Nazareth, where I live, lays less than 100 Miles from Damascus, but the two cities are stationed in enemy countries. Nevertheless - Christians in Nazareth are not worried of the missiles that might fall on their town as a result of some Syrian allies’ retaliation (namely Hezbollah) after an American strike on Damascus. Instead they are watching in worried anticipation to see what the results of such attack will be. Their major concern is that the trend of exclusion of Arab Christians in the Middle East that we have witnessed in the last few decades will intensify dramatically by the end of the attack.
There are different sides to the debate concerning attacking Syria but I will focus on the one that seems to be fundamental at least in the eyes of the Christians in the region, including here in Nazareth.
In regions where totalitarian governments lead, minorities suffer the most. They lack rights that are preserved to the ruling majority. This situation deteriorates whenever disruption or disturbances occur. The Middle East is no exception. Whenever there are forms of revolt or reform or instability then Arab Christians find themselves as the natural scapegoat or victim of fanatics or mob. The American invasion of Iraq led to mass evacuation of Christian Iraqis. Periodic mini wars between Israel and the Palestinians have led to a steady immigration from the Holy land. The civil war in Lebanon has resulted in the loss of the Christian hegemony in the “Switzerland of the middle East”.
The “Arab Spring” that swept through the whole Arab World has been controversial. Its dim results have caused people to call it the “Arab Autumn” because of the types of Radical Islamic regimes that came to power as a result of these upheavals. Others still hope it will bring positive changes in the longer range. However one thing is agreed by all: it was a major disruption in the foundations of the existing regimes and the same diagram is repeated in the form of new challenges for Arab Christians. It was felt in Egypt during the one year rule of the Muslim Brotherhood. There it went beyond the established marginalization of Christians to unleashed attacks by fanatic Muslims and frustrated mob on Christians in different parts of Egypt including on churches.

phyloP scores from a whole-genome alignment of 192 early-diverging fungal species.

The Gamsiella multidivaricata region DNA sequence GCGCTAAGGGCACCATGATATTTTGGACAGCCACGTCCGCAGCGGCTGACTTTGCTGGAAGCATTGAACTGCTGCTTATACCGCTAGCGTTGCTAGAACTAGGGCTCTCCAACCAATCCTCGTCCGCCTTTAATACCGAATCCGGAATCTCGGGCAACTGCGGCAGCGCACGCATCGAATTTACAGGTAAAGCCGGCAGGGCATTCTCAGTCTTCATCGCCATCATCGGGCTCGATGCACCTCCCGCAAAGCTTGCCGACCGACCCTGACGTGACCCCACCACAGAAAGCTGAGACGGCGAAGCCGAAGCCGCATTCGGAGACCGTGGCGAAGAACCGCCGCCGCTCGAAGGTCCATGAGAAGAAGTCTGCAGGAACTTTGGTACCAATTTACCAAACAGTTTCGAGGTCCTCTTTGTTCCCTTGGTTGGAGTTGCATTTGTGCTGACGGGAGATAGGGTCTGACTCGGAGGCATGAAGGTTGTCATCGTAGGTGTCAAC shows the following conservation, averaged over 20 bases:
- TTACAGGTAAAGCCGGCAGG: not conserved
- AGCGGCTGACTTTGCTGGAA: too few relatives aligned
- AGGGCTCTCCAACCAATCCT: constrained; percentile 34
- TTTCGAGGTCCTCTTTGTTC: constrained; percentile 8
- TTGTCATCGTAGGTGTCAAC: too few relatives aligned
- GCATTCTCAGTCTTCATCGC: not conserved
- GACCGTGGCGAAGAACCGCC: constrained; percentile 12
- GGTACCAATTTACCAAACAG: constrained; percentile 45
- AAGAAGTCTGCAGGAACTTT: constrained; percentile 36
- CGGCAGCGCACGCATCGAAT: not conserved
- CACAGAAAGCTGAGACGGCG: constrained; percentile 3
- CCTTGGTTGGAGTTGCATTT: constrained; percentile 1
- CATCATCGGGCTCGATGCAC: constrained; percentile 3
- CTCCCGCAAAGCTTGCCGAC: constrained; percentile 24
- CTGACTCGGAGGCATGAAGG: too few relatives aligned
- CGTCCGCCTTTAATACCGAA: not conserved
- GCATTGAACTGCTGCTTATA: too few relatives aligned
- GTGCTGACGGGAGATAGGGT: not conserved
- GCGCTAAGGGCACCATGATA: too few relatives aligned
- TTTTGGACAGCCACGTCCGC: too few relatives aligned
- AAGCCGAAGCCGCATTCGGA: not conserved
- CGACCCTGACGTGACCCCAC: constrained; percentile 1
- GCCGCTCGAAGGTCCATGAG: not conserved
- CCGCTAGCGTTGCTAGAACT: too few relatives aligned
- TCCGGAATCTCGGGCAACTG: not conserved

This same “Arab Spring” quickly led to a civil war in Syria between the secular regime of Assad supported by the Christian and Druze minorities against a coalition of Muslim Sunni fractions with a strong Radical Muslim component in it.
Arab Christians all around the world are praying for a last minute miracle that will spare Syria from the anticipated devastation. As much as this might seem blunt, but in light of the 120,000 people killed by conventional weapons among the fighting parties in the last 2 years and a half, then chemical attack by Assad is perceived merely as a technical offence.
The painful assault on Syria has the potential of toppling the Assad regime and the rise of groups that will have Alqaeda as its spearhead to power. This should worry every citizen of the world especially when remembering that Syria is placed in a strategic location and sharing borders with Israel, Jordan, Lebanon, Iraq and Turkey
Such fall of Assad could lead to the potential of an Arab Christians genocide. A new episode of emptying the Middle East from its Christians will be written. The places that witnessed the story of God’s dealings with human kind are supposed to flourish with followers of Christ. Maintaining a strong living witness for Christ that will shine near the physical stones and ruins should be a priority. These followers have suffered blows in the land of Abraham’s origin (Iraq), the land of the Bible (Israel/ Palestine), the land that gave baby Jesus a shelter (Egypt).
Is Syria, the land that gave shelter to Paul, doomed to the same fate?
Where are the true Christians to hear the cry of their brothers in the Middle East?
Is it too late to stop this madness?